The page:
A neighbor standing outside said that he had recently moved into the neighborhood – recently, in this case, being within the past year. For some reason, I felt better hearing that, figuring that might explain or excuse the fact that I hadn’t introduced myself to him, hadn’t welcomed him to the neighborhood in which I’ve lived for seven years.
Another neighbor said no, he’d lived there for seven years.
That – knowing he’d been in the neighborhood as long as I had – somehow felt much worse, since it made me confront the question, “What kind of neighbor am I?”
I still haven’t answered that one. I tried to blame “a bad one” on being shy, or on the fact that everyone is busy with their own lives, working late into the evening. I even tried to blame it on the architecture: you know, the way houses are built these days no one has front porches for settin’ a spell and talkin’ anymore, and with garages the way they are you can almost drive all the way into the house before getting out of the car.
Those lame excuses offered no solace, especially not to someone who grew up in a place where not only did you know everybody in your neighborhood but you knew just about everybody in the whole town.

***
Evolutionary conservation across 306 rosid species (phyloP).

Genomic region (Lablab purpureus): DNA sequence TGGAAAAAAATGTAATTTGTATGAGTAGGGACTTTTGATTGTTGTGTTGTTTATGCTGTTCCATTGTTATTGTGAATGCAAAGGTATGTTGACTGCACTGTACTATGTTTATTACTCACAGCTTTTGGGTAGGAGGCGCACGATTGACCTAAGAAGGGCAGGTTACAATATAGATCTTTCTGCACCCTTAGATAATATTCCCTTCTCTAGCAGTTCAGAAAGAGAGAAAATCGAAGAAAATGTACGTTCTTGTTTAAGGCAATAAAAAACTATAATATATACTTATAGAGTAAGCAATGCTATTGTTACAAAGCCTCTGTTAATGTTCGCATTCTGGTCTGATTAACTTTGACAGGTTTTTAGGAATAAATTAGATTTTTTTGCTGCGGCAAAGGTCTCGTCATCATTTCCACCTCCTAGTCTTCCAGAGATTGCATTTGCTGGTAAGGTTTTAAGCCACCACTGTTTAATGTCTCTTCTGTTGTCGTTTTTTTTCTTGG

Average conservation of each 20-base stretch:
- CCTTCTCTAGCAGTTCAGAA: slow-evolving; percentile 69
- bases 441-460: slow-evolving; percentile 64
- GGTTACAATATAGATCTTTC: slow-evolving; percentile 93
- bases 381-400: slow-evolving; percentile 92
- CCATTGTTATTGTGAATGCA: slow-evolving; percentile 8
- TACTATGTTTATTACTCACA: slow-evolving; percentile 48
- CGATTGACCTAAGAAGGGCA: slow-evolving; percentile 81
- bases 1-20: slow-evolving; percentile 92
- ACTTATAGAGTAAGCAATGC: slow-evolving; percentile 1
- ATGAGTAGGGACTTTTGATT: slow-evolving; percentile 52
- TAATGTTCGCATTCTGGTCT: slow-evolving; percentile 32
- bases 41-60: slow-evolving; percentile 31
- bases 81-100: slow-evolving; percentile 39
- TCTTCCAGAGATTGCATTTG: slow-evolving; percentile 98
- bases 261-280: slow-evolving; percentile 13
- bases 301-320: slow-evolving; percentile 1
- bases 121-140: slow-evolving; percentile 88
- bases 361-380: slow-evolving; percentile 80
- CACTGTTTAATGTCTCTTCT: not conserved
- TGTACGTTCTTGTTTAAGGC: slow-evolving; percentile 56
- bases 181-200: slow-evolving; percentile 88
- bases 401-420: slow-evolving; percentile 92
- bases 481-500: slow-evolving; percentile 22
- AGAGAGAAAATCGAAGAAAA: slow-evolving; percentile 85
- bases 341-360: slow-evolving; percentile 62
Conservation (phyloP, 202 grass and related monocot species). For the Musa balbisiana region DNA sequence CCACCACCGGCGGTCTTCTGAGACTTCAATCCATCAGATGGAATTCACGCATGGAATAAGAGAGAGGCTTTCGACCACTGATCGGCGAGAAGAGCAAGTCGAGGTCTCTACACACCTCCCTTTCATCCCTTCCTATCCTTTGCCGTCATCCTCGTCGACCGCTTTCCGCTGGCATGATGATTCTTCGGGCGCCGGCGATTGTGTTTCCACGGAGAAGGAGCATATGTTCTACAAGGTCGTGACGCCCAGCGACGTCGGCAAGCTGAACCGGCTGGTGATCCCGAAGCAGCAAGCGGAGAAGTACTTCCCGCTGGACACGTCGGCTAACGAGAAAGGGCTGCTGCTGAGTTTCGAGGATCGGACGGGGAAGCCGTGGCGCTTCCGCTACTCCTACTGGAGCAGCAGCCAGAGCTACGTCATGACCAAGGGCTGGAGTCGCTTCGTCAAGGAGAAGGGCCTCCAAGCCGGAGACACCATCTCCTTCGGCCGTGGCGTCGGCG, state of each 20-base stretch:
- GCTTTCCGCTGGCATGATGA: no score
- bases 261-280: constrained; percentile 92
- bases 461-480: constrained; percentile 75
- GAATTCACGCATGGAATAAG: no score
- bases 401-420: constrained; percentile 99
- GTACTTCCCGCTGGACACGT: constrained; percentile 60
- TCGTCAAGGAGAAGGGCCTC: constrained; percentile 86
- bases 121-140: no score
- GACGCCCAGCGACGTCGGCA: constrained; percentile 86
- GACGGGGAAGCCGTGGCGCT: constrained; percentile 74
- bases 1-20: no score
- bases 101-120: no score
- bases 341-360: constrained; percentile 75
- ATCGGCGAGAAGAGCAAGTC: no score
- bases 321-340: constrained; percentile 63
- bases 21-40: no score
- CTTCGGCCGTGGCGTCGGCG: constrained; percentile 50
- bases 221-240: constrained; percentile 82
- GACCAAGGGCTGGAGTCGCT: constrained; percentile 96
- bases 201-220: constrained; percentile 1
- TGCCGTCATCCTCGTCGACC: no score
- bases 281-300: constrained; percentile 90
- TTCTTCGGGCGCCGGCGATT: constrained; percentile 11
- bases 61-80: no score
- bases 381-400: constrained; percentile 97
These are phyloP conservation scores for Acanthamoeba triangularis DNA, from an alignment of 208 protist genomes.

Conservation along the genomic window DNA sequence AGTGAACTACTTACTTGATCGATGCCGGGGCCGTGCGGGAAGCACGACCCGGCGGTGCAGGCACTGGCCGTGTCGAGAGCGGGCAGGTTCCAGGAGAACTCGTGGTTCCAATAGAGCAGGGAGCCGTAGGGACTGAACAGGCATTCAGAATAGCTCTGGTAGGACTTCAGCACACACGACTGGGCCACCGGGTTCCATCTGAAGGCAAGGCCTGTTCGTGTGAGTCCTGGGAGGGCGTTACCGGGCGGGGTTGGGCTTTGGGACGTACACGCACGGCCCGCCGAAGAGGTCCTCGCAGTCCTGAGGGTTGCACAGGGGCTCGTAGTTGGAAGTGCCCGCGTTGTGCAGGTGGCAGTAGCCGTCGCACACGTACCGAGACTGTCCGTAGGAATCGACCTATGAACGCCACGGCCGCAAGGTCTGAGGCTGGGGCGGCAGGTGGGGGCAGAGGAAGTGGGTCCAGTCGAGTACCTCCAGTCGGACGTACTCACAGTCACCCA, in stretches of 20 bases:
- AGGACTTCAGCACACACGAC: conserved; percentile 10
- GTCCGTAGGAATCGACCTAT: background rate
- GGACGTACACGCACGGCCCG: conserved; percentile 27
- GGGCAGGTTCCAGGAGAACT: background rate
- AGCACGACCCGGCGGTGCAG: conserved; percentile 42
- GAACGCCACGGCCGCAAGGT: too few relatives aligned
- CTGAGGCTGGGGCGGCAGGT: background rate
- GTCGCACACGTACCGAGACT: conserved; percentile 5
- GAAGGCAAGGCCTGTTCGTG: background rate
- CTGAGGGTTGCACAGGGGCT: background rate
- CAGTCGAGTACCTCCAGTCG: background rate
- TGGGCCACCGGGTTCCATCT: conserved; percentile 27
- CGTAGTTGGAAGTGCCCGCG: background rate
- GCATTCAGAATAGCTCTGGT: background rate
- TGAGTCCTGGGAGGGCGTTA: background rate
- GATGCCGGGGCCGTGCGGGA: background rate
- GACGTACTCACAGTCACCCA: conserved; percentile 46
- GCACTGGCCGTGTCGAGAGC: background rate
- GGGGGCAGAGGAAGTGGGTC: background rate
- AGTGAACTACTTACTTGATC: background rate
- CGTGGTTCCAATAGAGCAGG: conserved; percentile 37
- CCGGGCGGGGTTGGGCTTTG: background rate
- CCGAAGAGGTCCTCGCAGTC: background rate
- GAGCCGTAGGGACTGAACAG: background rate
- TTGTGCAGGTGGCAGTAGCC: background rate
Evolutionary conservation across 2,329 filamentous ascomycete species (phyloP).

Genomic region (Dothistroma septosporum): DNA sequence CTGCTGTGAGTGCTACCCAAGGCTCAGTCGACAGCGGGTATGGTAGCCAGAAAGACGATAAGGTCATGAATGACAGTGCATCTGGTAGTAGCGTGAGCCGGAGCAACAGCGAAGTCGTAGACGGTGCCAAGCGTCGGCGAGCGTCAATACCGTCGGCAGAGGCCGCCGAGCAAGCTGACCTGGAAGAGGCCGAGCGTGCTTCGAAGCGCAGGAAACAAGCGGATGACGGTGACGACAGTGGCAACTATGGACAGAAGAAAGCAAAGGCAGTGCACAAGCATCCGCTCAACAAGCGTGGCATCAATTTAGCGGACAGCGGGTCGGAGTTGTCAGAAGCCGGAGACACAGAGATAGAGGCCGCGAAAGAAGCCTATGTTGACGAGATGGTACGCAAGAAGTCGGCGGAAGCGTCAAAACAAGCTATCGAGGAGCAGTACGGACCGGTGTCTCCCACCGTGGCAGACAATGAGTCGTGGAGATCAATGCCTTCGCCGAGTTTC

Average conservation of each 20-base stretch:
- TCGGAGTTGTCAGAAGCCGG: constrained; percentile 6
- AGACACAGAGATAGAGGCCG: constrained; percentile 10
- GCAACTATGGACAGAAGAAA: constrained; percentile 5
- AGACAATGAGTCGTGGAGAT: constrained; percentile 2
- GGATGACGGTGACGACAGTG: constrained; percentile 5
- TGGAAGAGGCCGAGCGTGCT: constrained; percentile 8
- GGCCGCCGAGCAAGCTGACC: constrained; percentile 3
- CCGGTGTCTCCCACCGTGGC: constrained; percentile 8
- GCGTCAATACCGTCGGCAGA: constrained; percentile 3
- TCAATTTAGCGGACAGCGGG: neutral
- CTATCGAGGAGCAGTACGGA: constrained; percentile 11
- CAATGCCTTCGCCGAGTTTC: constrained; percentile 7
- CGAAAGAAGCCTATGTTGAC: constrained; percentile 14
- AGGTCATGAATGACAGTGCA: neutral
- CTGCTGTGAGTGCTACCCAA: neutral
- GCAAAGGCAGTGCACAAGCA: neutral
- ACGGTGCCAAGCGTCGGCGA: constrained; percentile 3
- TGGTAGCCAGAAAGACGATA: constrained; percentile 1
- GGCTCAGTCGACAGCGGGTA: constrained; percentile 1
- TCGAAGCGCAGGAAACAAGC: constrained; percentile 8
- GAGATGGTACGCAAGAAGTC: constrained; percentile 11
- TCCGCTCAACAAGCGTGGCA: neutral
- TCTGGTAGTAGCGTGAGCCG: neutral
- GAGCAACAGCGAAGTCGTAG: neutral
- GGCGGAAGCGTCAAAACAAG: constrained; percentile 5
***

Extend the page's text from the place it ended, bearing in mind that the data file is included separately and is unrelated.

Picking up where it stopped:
Or they knew you. When I was eight or nine, my buddy Lorenzo and I wandered a couple of miles from home, to the other side of town. Armed with a rake taller than we were, we knocked on doors and asked if the homeowners needed any work done.
Fifty years later, I still haven’t figured out how the maid at one of the palatial cribs knew my jug-eared self.
Know me she did, though, because by the time I’d returned home, she’d called my grandmother and told her I was out in the street hustling for jobs.
Grandma gently rebuked me, telling me she appreciated my desire to work but that it was unnecessary, and not to wander so far from home. When it came to grandmas, I hit the lottery.
When it comes to my current neighbors, I feel as though I’ve hit the lottery, too. All of the ones I know are among the finest people I’ve ever met.
The problem – and it’s one we discussed while the fire raged and the next day – is that I haven’t met many of them.